Why Written Employment Contracts Are Essential to Your Business

by Thom Tracy

2 min read

There are numerous details that need to be agreed upon between the employer and employee when entering into a work relationship. Along with the typical aspects, such as salary and benefits, both parties have interests to protect. A written contract documents the decisions regarding the terms of employment in a legally binding manner.

Employment Contract

An employment contract is a legal binding agreement stating that the employee will work for the employer. The contract includes the details of the job; documenting the terms of employment in such a way protects both you and the employee regarding any sort of liability. You will know the compensation to be paid, and the worker will understand exactly what is expected of his or her performance. Typically, contracts are reviewed yearly, though six-month or multi-year agreements are not uncommon.

Written vs. Verbal

All employment relationships are contracts, whether they are written or verbal. However, a written contract lists specifics on paper and is the safer option for all involved. A verbal contract can be difficult to prove, unless there is a witness. If the employment relationship ends less than amicably, one or both parties may pursue litigation. Without the terms of employment laid out in a document, a legal claim can be dismissed due to insufficient proof. For example, if there was a dispute about the number of paid time-off days the employee was entitled to his or her first year with the company, without a contract there is no way to prove either side.

Components of an Employment Contract

The employment contract documents the terms of employment. Included are likely the employee’s start date, position, primary duties, rate of pay and time tracking, number of paid time-off or vacation days, benefits, and payment terms. Bonuses or stock options, if applicable, will also probably be listed. The contract may include a confidentiality agreement to protect the employer’s intellectual property, a noncompetition clause that prevents the employee from working for a rival company for a certain amount of time, and a best effort clause stating the employee will work to the best of his or her ability. A termination clause is normal and states that either party can terminate the contract at any time as long as a standard amount of notice, usually two weeks, is given. The contract may include an arbitration clause, which specifies that any legal disputes be settled through arbitration rather than the courts.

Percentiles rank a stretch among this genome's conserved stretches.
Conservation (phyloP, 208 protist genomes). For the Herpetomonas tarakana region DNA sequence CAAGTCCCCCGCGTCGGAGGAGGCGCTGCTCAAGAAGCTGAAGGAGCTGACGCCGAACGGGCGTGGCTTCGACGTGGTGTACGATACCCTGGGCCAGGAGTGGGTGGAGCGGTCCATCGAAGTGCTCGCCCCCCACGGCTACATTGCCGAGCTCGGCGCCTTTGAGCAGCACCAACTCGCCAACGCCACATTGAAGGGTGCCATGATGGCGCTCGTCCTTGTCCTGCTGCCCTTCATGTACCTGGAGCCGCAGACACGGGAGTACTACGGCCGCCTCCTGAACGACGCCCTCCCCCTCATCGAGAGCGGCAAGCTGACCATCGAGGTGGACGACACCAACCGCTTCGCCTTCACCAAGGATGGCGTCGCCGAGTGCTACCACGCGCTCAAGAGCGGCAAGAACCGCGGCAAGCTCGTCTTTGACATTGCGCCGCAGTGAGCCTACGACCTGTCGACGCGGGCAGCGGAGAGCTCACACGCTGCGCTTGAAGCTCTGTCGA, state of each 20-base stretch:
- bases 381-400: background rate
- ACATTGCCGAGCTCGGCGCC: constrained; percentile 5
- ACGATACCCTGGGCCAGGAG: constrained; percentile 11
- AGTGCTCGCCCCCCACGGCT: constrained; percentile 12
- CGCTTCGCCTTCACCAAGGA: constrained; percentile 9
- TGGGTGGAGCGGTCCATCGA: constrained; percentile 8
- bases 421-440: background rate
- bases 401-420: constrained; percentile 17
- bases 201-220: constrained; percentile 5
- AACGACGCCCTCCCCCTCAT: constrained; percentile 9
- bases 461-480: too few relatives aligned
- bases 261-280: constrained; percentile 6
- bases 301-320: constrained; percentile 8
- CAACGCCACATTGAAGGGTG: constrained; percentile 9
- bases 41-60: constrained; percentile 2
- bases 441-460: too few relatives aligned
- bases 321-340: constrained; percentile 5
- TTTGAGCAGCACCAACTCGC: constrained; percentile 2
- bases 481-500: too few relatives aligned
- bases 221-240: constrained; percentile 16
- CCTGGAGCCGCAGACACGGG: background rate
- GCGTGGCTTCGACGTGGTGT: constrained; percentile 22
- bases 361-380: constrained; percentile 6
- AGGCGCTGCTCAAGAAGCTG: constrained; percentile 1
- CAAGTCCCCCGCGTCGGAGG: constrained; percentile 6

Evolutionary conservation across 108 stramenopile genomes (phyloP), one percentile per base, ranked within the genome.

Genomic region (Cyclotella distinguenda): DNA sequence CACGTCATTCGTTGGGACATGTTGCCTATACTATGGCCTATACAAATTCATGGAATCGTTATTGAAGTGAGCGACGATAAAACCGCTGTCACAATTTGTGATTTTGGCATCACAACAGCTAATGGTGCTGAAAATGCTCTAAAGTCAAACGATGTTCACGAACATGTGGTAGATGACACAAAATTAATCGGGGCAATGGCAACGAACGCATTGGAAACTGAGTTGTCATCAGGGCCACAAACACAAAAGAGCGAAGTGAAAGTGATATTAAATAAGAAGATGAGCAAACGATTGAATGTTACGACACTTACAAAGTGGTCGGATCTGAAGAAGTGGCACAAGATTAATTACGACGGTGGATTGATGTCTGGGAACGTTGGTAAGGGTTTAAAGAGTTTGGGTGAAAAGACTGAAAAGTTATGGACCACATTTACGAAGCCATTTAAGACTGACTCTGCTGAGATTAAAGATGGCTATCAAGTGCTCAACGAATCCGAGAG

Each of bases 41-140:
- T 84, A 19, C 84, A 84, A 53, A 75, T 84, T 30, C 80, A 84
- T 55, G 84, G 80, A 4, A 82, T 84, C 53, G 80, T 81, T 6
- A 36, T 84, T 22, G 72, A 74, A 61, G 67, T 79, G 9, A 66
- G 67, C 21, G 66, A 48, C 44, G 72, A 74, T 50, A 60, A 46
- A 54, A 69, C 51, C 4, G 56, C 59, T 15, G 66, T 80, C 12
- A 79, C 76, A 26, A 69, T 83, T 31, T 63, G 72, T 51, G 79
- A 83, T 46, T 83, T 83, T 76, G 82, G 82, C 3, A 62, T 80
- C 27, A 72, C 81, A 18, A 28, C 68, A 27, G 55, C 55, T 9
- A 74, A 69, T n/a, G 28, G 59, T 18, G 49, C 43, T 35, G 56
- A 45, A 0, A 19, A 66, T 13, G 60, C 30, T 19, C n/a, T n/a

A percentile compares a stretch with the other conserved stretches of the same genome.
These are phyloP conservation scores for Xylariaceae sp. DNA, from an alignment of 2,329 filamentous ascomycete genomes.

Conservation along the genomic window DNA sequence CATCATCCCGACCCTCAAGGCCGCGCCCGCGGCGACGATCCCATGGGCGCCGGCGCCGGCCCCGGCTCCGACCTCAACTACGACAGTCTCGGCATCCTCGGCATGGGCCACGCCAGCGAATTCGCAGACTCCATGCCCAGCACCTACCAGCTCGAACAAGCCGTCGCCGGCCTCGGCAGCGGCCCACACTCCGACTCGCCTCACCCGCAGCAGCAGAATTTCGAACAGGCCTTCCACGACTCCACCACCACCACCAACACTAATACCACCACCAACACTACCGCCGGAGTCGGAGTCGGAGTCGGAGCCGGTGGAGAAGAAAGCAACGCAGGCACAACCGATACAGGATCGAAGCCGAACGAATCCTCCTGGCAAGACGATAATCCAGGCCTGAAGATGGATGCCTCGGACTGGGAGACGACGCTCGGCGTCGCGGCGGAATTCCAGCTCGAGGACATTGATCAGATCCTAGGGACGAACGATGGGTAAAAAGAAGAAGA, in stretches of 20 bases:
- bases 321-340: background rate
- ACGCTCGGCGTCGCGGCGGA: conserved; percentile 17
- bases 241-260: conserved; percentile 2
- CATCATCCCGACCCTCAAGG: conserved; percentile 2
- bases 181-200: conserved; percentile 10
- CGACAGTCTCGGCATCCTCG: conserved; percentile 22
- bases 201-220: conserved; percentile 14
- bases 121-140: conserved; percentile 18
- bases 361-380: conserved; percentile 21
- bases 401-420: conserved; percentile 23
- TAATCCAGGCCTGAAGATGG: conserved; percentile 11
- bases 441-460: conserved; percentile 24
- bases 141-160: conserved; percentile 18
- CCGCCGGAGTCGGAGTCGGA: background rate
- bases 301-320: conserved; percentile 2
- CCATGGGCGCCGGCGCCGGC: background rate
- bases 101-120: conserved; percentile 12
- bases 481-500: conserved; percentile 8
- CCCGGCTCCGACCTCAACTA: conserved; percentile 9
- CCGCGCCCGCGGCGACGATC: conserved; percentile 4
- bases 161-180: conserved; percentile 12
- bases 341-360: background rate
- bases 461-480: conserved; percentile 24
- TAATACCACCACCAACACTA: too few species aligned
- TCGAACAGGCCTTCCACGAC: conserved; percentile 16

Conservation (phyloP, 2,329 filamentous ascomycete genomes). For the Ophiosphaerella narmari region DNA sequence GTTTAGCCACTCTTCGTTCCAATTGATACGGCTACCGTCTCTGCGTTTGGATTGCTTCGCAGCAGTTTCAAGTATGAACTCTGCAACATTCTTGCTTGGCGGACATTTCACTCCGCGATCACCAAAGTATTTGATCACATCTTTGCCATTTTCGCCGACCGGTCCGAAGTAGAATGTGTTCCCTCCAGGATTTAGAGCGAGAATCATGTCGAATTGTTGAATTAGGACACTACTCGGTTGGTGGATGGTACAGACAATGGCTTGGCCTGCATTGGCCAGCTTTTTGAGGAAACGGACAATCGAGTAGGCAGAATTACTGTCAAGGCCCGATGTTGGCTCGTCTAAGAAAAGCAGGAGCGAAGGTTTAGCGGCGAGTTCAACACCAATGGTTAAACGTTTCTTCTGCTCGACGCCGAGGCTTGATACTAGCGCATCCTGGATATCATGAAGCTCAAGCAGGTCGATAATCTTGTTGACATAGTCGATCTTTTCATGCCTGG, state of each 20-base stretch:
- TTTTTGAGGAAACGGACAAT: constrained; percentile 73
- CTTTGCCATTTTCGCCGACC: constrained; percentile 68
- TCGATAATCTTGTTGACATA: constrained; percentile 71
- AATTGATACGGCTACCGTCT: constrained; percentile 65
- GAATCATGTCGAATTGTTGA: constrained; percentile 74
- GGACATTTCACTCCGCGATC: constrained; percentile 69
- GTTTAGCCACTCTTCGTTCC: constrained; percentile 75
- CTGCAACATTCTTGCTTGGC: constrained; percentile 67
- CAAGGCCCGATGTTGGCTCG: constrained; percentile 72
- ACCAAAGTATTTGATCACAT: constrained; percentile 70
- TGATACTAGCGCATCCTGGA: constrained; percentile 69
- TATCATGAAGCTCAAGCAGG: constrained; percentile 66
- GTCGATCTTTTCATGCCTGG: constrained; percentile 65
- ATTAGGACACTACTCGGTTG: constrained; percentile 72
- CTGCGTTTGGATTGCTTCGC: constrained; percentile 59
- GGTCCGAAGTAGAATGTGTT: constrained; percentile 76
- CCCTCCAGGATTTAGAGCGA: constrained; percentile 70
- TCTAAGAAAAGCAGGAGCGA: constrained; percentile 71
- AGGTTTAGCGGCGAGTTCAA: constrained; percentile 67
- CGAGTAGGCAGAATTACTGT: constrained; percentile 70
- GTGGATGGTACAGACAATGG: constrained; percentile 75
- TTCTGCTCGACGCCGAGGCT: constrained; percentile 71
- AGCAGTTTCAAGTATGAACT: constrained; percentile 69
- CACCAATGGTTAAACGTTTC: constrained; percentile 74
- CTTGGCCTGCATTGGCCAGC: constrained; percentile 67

Process for Employment Contract

Most often, the employer drafts the contract and submits it to the employee for review before the first day of work. If the employee requests revisions of terms, he or she sends the contract back with the notations. The process continues this way until both sides are happy with the terms. The employer and employee sign and date the contract. If possible, any discussion regarding the employment terms should be done through email so there is documentation of the conversation. Simple contracts can be handled on one’s own, but if the contract is complex, the employee may consider consulting with an attorney before signing the final copy.

References & Resources

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